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. Last Updated: 07/27/2016

United Russia Seeks Support of 1 in 4

In a move designed to essentially re-create the Soviet Communist Party system, United Russia intends to increase its support base to 30 million ahead of the presidential election in 2008, a senior party member said Monday.

"We want more people to support our party. This is a normal ambition for any political party," Oleg Kovalyov, chairman of the State Duma's Management Committee, said by telephone.

"Supporters are those who back the party in the regions. They are the link between the party and its voters," Kovalyov said.

Delegates at a United Russia congress last week voted to endorse an ambitious program that envisions the number of supporters who are not party members growing from a current 500,000 to 3 million by the 2007 Duma elections and then skyrocketing to 30 million -- or about one in four Russians -- by the the time of the presidential election in early 2008.

United Russia currently has more than 1 million members. It is not necessarily looking to sign up more members, just supporters whom it can count on to vote for the party and back its Kremlin-sponsored initiatives.

Kovalyov argued that the growth goal was realistic, noting that some 22 million people voted for United Russia in the last Duma elections, in 2003.

"But we have sober minds, and we understand that we can only reach this target if we work hard," Kovalyov said. "We need to give people a good reason to trust us."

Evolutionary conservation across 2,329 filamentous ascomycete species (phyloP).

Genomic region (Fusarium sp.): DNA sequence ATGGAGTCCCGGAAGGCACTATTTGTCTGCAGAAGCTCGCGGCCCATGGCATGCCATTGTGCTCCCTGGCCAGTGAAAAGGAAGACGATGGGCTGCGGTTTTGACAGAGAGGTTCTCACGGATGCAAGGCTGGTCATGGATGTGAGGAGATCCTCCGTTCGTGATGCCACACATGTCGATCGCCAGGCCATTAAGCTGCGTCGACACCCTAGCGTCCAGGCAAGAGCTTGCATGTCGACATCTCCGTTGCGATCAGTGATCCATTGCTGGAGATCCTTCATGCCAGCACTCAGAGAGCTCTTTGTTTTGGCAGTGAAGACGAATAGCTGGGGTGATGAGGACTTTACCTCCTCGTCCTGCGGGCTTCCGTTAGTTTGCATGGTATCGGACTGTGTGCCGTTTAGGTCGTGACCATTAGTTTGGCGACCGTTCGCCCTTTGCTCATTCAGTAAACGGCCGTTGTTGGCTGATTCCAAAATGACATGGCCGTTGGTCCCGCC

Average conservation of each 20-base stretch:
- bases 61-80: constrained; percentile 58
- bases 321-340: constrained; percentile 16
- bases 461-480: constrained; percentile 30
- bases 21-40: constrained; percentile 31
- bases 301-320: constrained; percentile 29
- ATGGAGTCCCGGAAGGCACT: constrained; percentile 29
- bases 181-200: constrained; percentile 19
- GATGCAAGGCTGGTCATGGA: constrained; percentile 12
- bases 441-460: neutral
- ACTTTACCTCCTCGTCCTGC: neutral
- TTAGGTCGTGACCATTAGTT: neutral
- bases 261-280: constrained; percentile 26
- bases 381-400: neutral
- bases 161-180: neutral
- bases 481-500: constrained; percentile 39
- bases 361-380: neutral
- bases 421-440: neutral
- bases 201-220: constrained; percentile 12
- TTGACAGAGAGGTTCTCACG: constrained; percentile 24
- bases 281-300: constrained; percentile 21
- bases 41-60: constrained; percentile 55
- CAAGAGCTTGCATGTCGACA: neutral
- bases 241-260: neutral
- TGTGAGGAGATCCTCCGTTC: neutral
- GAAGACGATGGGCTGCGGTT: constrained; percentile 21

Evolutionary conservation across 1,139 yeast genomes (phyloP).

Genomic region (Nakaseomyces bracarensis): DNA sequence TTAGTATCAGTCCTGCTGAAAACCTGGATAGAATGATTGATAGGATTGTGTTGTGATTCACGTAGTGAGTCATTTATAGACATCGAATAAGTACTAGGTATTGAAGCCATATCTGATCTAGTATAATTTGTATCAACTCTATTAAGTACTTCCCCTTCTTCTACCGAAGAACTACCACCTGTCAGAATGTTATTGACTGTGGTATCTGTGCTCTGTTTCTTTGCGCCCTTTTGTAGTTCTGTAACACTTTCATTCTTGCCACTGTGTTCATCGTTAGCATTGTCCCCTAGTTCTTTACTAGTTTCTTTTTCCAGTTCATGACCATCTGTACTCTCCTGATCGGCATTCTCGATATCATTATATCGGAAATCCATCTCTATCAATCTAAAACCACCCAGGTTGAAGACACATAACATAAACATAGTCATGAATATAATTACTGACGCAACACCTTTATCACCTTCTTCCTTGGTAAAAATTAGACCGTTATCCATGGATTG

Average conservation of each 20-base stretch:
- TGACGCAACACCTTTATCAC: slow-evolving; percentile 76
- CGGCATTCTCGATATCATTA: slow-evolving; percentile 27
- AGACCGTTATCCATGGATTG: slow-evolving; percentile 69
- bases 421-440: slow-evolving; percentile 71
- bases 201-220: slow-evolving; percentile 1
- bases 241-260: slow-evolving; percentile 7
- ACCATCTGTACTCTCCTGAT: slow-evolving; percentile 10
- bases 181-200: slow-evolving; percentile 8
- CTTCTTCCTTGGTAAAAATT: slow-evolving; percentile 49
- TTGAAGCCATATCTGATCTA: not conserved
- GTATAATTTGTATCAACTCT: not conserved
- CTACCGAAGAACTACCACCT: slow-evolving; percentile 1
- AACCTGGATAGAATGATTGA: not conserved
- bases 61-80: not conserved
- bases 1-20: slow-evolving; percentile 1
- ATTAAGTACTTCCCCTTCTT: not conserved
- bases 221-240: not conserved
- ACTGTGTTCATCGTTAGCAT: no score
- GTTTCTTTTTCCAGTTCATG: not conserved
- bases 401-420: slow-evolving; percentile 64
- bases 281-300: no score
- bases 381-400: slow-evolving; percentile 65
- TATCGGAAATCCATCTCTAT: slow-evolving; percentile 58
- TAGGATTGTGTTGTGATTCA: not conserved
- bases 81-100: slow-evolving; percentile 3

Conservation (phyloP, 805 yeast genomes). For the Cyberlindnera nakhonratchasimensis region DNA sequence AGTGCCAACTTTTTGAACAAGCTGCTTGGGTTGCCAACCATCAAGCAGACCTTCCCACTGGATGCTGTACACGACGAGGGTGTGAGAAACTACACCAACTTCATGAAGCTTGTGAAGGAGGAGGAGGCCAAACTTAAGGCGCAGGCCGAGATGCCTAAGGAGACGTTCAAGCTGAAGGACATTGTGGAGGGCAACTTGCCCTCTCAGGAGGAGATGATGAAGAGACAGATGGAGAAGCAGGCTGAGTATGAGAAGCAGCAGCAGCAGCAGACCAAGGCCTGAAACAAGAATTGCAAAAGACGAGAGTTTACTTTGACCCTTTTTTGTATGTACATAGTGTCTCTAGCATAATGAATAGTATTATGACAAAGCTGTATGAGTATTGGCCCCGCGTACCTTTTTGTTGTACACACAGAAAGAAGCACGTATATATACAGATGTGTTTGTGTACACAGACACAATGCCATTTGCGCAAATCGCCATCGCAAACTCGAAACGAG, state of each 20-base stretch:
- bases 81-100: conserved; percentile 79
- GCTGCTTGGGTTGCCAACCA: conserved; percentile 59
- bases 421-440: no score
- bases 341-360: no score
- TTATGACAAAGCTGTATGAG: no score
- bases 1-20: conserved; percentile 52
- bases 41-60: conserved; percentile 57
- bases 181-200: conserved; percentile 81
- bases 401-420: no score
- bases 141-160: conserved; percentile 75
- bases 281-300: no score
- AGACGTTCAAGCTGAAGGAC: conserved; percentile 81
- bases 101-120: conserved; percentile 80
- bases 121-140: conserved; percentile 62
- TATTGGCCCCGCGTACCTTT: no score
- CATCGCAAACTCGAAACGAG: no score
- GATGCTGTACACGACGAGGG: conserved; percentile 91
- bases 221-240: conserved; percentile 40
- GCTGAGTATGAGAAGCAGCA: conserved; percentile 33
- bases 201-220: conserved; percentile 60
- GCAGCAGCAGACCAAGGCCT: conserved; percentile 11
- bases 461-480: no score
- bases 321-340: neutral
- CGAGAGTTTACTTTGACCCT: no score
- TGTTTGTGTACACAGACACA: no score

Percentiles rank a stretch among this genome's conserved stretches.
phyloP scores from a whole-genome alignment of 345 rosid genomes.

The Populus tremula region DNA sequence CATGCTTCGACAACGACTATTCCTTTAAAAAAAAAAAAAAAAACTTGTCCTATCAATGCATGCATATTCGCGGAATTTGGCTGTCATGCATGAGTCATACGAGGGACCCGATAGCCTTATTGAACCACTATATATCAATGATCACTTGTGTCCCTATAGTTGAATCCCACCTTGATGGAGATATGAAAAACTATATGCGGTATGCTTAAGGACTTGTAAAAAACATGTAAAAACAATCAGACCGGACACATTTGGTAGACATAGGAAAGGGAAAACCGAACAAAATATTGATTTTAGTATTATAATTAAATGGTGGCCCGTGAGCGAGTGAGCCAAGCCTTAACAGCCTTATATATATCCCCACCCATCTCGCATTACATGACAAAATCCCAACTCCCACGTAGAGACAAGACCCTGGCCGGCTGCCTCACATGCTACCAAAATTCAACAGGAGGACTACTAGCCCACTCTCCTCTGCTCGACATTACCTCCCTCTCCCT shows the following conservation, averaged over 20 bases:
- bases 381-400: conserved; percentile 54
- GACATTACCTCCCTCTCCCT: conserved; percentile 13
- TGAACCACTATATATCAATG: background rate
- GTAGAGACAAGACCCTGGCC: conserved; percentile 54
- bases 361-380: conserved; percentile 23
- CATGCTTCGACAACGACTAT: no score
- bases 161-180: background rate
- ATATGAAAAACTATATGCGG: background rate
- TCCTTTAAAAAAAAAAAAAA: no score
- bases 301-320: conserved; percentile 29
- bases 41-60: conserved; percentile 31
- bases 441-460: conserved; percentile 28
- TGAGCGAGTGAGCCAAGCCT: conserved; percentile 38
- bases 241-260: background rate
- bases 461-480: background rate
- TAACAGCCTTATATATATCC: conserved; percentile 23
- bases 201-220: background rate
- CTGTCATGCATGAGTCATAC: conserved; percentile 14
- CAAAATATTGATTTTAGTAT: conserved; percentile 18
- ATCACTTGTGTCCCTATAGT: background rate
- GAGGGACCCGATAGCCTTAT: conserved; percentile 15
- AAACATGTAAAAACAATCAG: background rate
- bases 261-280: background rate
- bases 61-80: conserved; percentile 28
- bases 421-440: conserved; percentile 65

United Russia, which dominates the Duma and political life, has no ideology other than to support the president.

The party's plans suggest it is aiming to reinstate a system similar to that of the Soviet era, when people had to join the Communist Party to ensure successful careers, analysts said.

"Joining this party [United Russia] will soon be a must to establish a political career and, in the long run, any career," Dmitry Furman, a political analyst with the Institute of Europe of the Russian Academy of Sciences, said in a column published Thursday in Nezavisimaya Gazeta.

However, United Russia differs from the Communist Party in that it does not enjoy real power or the assurance that the country's leader is under its control, said Yury Korgunyuk, a political analyst with Indem, a think tank.

"The Soviet Communist Party had real power, decisions were made by the Party's committees," he said.

"United Russia does not make a single decision. It cannot call the Kremlin and order it to do something," he said. "We are getting a party that will be a mere tool that the Kremlin can use to exert its power."

Furman said the president could not control every last person in the country and check his or her loyalty to the Kremlin -- and that is where United Russia comes in. "A person who joins United Russia declares that he is ready to serve those in power," Furman said.

Korgunyuk predicted that United Russia would find 30 million supporters, but "not one of them will believe in the party."

The Soviet Communist Party had 22 million members in its heyday.

United Russia was established in February 2002 through the merger of two parties, Unity and Fatherland-All Russia.